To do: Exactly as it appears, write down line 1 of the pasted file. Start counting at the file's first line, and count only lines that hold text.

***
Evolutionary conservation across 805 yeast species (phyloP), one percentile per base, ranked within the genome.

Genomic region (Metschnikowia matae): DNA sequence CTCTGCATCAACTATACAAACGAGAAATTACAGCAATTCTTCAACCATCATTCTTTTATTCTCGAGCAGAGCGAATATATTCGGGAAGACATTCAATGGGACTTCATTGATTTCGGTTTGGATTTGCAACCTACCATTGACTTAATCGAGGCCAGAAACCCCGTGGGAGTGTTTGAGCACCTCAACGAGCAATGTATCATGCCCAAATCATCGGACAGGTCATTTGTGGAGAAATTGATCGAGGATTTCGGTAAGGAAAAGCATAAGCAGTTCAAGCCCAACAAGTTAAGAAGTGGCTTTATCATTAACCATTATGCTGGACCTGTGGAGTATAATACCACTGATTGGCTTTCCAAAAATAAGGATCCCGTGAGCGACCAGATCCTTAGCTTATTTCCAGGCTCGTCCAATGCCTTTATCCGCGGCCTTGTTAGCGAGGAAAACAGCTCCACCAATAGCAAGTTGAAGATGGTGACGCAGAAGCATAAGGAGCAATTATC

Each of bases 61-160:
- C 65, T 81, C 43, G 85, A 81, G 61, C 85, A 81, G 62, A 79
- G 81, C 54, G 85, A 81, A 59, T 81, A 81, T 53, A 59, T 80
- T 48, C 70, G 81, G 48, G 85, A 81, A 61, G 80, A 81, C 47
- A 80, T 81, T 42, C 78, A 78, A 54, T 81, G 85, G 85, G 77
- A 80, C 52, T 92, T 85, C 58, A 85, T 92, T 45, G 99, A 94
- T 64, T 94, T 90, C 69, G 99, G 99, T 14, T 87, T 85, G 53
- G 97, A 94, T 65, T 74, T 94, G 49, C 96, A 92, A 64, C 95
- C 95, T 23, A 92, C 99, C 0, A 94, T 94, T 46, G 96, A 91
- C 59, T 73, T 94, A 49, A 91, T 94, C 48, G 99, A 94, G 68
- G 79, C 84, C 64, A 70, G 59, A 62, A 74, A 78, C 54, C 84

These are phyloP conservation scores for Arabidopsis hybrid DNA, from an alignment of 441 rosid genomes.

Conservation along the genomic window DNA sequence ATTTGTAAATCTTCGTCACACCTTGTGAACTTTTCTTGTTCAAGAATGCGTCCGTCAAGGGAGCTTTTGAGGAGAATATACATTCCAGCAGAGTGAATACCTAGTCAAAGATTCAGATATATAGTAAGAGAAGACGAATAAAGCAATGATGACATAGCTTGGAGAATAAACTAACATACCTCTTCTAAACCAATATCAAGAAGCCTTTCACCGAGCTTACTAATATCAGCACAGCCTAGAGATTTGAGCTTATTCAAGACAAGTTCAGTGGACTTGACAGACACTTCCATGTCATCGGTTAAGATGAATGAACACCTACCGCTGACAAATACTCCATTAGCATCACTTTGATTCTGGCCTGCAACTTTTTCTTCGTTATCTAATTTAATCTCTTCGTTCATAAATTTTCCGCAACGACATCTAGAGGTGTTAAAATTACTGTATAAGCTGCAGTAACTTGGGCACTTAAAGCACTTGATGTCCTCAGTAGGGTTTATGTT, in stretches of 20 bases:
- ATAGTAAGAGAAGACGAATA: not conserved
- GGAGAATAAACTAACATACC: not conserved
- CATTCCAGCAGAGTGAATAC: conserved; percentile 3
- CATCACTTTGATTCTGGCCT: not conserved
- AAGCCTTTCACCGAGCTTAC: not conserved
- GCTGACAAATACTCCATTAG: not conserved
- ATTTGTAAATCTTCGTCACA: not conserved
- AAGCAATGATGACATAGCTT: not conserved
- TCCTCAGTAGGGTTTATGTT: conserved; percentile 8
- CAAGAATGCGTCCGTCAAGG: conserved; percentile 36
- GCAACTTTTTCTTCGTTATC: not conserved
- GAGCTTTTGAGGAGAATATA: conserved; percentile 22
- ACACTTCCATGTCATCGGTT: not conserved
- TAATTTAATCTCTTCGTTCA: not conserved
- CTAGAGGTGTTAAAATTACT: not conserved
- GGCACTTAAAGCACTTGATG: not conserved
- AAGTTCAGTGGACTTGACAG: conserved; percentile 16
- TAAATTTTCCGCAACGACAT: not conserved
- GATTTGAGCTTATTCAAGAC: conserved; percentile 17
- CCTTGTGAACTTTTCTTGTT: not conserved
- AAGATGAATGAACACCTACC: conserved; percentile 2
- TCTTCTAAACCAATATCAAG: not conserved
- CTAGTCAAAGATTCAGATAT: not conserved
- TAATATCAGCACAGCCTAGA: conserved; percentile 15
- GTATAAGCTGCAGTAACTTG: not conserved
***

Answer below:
Evolutionary conservation across 805 yeast species (phyloP), one percentile per base, ranked within the genome.